Context: An intense, unyielding stubbornness hides beneath an apparent obedience (the patient brings a vast number of dreams; his associations become endless; he produces an inexhaustible number of recollections, which seem to him very important but are actually of little moment; or he goes off upon some byroad suggested by the analyst and leads the latter into a blind alley). The child manifests the same reactions of defiance and obedience. The child, too, can hide his stubbornness behind an excessive docility (the parent's command: You must be industrious. Industry may become a mania so that the child neither goes out nor has time to sleep). Obedience is the giving up of the resistance; obstinacy the setting up of fresh resistances. This resistance is externally active. We have in recent years had sufficient opportunity to observe the law of resistance (the passive resistance). Activity and defiance show great differences. Defiance is the reaction against activity (aggression) of the environment. It may then manifest itself actively or passively and stands in the service of the defensive tendency of the ego. Every resistance reveals the ego (one's own) in conflict with another. Sadism and Masochism : The Psychology of Hatred and Cruelty, Vol. 1 (1939), p. 46

„The child manifests the same reactions of defiance and obedience. The child, too, can hide his stubbornness behind an excessive docility“

— Wilhelm Stekel
Context: An intense, unyielding stubbornness hides beneath an apparent obedience (the patient brings a vast number of dreams; his associations become endless; he produces an inexhaustible number of recollections, which seem to him very important but are actually of little moment; or he goes off upon some byroad suggested by the analyst and leads the latter into a blind alley). The child manifests the same reactions of defiance and obedience. The child, too, can hide his stubbornness behind an excessive docility (the parent's command: You must be industrious. Industry may become a mania so that the child neither goes out nor has time to sleep). Obedience is the giving up of the resistance; obstinacy the setting up of fresh resistances. This resistance is externally active. We have in recent years had sufficient opportunity to observe the law of resistance (the passive resistance). Activity and defiance show great differences. Defiance is the reaction against activity (aggression) of the environment. It may then manifest itself actively or passively and stands in the service of the defensive tendency of the ego. Every resistance reveals the ego (one's own) in conflict with another. Sadism and Masochism : The Psychology of Hatred and Cruelty, Vol. 1 (1939), p. 46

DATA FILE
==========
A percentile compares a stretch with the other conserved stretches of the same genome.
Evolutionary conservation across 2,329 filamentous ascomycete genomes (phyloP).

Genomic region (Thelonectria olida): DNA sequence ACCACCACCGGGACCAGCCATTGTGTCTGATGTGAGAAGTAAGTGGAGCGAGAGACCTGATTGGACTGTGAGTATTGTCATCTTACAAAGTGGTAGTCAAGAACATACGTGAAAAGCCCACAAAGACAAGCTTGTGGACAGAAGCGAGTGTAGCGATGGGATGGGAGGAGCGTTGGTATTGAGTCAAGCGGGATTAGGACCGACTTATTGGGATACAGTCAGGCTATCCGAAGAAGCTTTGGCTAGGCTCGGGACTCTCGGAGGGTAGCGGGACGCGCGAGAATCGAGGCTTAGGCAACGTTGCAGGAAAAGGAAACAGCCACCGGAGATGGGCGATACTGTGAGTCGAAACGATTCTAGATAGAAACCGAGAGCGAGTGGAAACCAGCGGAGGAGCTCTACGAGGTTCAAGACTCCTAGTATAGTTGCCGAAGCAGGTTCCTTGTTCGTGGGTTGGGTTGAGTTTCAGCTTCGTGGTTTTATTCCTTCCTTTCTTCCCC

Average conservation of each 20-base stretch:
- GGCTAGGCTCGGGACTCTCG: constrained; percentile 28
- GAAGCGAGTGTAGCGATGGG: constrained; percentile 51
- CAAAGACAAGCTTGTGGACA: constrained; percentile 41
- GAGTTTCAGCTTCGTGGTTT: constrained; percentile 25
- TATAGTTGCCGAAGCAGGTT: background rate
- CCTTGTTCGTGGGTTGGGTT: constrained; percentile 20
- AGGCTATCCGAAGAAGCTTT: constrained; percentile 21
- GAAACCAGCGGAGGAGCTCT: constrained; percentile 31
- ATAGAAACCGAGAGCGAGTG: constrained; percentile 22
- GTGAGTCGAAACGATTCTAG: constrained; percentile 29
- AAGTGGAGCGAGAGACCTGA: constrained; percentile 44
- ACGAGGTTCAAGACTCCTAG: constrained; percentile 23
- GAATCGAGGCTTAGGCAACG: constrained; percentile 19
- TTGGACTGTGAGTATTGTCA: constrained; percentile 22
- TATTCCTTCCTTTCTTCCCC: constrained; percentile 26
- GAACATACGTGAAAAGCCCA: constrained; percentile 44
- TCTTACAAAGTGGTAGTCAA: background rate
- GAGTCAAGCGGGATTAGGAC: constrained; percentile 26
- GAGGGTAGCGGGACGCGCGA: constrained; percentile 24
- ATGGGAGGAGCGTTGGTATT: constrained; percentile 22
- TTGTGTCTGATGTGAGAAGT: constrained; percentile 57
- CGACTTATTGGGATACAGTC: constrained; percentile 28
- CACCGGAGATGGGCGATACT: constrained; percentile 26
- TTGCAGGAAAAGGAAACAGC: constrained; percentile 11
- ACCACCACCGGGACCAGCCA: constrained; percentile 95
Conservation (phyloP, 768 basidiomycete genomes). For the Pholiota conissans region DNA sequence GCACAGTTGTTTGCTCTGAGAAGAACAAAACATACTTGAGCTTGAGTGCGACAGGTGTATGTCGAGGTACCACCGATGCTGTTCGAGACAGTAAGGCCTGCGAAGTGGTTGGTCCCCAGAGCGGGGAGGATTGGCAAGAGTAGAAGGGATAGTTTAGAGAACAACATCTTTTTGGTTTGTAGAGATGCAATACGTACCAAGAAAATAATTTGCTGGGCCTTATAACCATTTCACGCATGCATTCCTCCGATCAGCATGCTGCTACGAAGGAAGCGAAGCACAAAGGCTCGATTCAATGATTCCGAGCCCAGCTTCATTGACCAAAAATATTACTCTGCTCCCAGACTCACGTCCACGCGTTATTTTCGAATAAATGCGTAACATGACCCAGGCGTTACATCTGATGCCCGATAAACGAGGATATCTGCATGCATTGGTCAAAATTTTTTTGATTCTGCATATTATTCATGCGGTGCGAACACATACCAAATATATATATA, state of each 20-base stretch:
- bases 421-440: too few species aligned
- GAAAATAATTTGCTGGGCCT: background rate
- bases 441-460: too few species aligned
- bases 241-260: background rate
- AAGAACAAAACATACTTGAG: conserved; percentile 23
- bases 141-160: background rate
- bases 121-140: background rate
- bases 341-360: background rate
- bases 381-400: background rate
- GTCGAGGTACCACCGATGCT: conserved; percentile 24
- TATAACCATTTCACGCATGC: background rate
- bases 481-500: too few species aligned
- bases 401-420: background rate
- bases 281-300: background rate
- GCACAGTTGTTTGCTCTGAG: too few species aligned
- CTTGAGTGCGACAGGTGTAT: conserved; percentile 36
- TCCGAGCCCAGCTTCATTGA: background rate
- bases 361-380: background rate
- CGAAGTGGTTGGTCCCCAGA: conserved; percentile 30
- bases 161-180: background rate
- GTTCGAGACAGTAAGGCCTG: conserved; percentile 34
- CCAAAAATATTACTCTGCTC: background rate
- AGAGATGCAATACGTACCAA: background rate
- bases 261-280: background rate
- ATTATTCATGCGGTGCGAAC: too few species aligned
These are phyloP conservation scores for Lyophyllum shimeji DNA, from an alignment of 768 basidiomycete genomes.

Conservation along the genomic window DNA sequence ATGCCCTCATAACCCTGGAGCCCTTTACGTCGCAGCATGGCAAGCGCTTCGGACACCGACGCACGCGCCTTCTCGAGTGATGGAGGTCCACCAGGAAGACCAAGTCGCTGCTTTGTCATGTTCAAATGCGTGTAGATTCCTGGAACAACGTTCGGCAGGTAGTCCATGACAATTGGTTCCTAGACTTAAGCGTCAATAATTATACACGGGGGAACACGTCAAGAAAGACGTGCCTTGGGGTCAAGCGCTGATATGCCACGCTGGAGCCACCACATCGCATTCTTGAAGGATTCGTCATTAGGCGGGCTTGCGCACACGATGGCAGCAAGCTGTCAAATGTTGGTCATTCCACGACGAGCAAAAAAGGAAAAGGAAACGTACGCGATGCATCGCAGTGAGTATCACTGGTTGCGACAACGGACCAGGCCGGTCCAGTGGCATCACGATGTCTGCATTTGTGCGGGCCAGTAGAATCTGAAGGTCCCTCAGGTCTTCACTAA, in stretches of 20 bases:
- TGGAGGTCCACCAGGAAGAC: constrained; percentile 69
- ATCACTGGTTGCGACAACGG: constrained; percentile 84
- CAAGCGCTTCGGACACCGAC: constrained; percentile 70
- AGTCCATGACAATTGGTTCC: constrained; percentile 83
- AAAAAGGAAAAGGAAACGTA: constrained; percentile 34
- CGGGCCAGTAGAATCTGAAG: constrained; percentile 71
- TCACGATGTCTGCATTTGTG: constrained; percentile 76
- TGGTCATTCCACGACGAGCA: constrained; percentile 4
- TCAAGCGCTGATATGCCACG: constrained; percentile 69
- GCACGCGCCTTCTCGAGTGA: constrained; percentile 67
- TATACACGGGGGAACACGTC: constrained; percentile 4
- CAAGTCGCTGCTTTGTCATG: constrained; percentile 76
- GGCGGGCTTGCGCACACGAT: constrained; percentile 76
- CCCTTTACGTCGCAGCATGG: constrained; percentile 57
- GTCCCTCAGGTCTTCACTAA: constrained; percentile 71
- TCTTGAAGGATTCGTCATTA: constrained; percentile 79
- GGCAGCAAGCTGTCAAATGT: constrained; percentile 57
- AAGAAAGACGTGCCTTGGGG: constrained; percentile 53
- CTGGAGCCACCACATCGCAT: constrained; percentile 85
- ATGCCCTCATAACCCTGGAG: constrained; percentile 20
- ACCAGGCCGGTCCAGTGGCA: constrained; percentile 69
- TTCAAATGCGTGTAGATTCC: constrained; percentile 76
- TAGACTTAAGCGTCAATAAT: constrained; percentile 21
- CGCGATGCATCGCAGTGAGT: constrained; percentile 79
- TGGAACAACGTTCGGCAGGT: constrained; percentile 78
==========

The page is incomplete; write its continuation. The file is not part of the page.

„Defiance is the reaction against activity (aggression) of the environment.“

— Wilhelm Stekel
Context: An intense, unyielding stubbornness hides beneath an apparent obedience (the patient brings a vast number of dreams; his associations become endless; he produces an inexhaustible number of recollections, which seem to him very important but are actually of little moment; or he goes off upon some byroad suggested by the analyst and leads the latter into a blind alley). The child manifests the same reactions of defiance and obedience. The child, too, can hide his stubbornness behind an excessive docility (the parent's command: You must be industrious. Industry may become a mania so that the child neither goes out nor has time to sleep). Obedience is the giving up of the resistance; obstinacy the setting up of fresh resistances. This resistance is externally active. We have in recent years had sufficient opportunity to observe the law of resistance (the passive resistance). Activity and defiance show great differences. Defiance is the reaction against activity (aggression) of the environment. It may then manifest itself actively or passively and stands in the service of the defensive tendency of the ego. Every resistance reveals the ego (one's own) in conflict with another. Sadism and Masochism : The Psychology of Hatred and Cruelty, Vol. 1 (1939), p. 46

Pubblicità

„Anxiety is fear of one's self.“

— Wilhelm Stekel
As quoted in Beyond the Blues: Treating Depression One Day at a Time (2000) by Edward F. Haas, p. 119

Pubblicità

„Many an attack of depression is nothing but the expression of regret at having to be virtuous.“

— Wilhelm Stekel
As quoted in Sigmund Says : And Other Psychotherapists' Quotes (2006) by Bernard Nisenholz, p. 94